If you’ve been appointed as the executor of a loved one’s estate, you’re responsible for settling the decedent’s affairs and carrying out their wishes as described in their Will. There are many legal tasks you’ll need to stay on top of throughout this process, and first-time executors are often overwhelmed.
Given the situation and the multitude of responsibilities that require your attention, it’s easy to make a few missteps as you’re carrying out your executor duties. Here are five common mistakes to avoid as an estate executor and how to avoid them.
1. Not paying attention to state probate requirements
Being the executor of someone’s estate is a legal responsibility. For this reason, some people choose to have an attorney serve as their executor. However, this role is often given to a close family member or friend, who may or may not have any prior legal experience.
This makes the role of executor a challenging one, as you’ll need to make sure that everything you do is in accordance with state law. This includes knowing where to file and whether you, in fact, need to file the Will with the probate court, payment of any debts, and distribution of assets.
One important thing to keep in mind is that probate laws vary from state to state, and Virginia has very specific requirements and unique probate forms in each county. If you are handling a Virginia probate matter from out-of-state, or if your loved one owned assets outside Virginia, you may have some extra steps you’ll need to take.
By the same token, some Virginia-based assets may not even need to go through probate at all, so it’s wise to consult a local estate planning expert before you begin filing paperwork.
2. Not keeping beneficiaries up-to-date
As an executor, one of your most important tasks is to update all the beneficiaries of the estate. This means you must maintain a constant line of communication throughout the administration process by updating them about the assets they’ll be inheriting, the expected timeline, and any important information or documentation you’ll need from them to receive their inheritance.
A lack of communication often leads to confusion and frustration among beneficiaries over how the assets are being handled and when they can expect to receive them. This can all be avoided by keeping open lines of communication between yourself and the decedent’s heirs.
3. Being disorganized
There are many responsibilities an executor must oversee, especially if the decedent had a large number of assets and/or liabilities. Executors may have to pay off existing debts, sell property, and make sure all the proper paperwork has been filed with the appropriate Courts and parties.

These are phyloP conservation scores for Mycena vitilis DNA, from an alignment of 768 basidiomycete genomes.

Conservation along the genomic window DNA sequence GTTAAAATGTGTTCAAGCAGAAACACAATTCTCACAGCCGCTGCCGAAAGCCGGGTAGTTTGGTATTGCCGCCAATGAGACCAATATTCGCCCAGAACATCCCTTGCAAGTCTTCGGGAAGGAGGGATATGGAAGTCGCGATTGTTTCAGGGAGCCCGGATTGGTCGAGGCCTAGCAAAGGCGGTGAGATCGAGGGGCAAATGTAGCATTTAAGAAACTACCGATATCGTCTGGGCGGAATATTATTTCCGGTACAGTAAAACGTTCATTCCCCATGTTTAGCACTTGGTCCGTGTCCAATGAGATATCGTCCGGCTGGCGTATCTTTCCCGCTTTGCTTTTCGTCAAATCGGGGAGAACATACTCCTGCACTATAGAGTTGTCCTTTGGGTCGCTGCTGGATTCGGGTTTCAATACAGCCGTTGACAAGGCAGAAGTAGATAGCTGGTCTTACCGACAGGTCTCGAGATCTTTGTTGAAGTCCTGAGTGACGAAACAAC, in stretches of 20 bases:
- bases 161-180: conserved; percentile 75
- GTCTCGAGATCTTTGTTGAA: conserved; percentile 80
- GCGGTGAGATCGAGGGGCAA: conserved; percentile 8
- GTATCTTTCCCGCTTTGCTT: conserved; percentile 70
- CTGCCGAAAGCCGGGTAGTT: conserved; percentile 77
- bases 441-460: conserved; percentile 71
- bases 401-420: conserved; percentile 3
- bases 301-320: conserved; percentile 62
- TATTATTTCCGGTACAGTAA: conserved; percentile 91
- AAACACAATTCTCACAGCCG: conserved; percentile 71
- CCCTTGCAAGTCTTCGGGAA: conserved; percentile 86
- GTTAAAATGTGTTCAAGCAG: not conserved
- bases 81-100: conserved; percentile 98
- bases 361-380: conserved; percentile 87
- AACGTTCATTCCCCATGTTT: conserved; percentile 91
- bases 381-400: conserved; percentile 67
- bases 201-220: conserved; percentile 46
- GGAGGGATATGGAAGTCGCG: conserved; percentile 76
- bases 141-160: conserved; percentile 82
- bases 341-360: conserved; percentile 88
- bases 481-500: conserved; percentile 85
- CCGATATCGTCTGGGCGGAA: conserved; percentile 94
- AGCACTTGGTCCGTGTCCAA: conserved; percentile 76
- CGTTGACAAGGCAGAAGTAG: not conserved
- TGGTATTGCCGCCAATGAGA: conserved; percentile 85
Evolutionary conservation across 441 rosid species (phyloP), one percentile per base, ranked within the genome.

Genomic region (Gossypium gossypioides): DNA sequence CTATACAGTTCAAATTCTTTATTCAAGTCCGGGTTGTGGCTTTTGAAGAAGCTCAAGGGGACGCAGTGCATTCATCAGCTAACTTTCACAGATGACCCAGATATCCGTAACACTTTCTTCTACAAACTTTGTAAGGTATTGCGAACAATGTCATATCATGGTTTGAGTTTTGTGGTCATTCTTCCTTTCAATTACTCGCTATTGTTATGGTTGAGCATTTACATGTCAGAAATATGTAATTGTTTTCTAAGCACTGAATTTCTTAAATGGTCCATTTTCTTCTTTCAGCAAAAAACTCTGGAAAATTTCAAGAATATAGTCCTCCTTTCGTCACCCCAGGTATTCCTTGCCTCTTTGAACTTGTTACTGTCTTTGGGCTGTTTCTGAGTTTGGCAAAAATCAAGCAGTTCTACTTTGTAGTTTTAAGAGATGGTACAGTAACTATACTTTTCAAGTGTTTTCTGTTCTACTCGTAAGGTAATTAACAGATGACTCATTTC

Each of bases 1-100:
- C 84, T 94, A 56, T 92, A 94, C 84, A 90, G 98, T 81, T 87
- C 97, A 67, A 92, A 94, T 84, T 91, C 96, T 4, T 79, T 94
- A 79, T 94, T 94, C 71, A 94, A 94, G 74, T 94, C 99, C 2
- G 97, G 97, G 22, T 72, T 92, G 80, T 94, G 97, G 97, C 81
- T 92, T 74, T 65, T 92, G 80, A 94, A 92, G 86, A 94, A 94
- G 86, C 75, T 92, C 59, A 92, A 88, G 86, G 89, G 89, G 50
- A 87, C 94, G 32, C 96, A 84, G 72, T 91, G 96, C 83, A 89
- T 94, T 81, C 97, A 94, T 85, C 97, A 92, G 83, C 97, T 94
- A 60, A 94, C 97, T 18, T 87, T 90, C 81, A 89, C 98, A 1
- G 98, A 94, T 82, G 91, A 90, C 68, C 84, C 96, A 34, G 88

Given the number of tasks and the weight of responsibilities an executor has, it can be difficult to stay on top of everything at once. It’s important to establish a system for staying organized so you don’t lose track of any documents or duties For instance, you may want to keep track of all your tasks in a spreadsheet or project management tool so you can track your progress and easily see any outstanding items to address.
4. Trying to move too quickly
Estate executors may think they can wrap up the probate and administration process immediately after their loved one’s funeral so everyone can move forward. Unfortunately, many of these tasks can’t be rushed: It often takes months (sometimes even a full year or more) to fully administer an estate and settle all of the decedent’s affairs properly. If you rush the process, you may miss some key details and steps and face legal liability, which only further complicates the process.
5. Trying to do it alone
Administering a loved one’s estate is an extensive and complicated process, and it’s made even more difficult by the emotional grief you are likely enduring. During this difficult time, it’s wise for an executor to seek the help of an experienced estate planning professional.
At My Legal Case Coach, we offer an easy-to-use legal case form packet that walk you through each step of handling a DIY probate matter in Virginia. Our packets also come with a free one-hour virtual coaching session with a licensed Virginia attorney, who can review forms and answer any legal questions you may have. Additional coaching time is available to purchase in prepaid blocks should you need additional guidance.
Contact us today for a free 15-minute consultation on how we can help you and your loved ones through the probate process.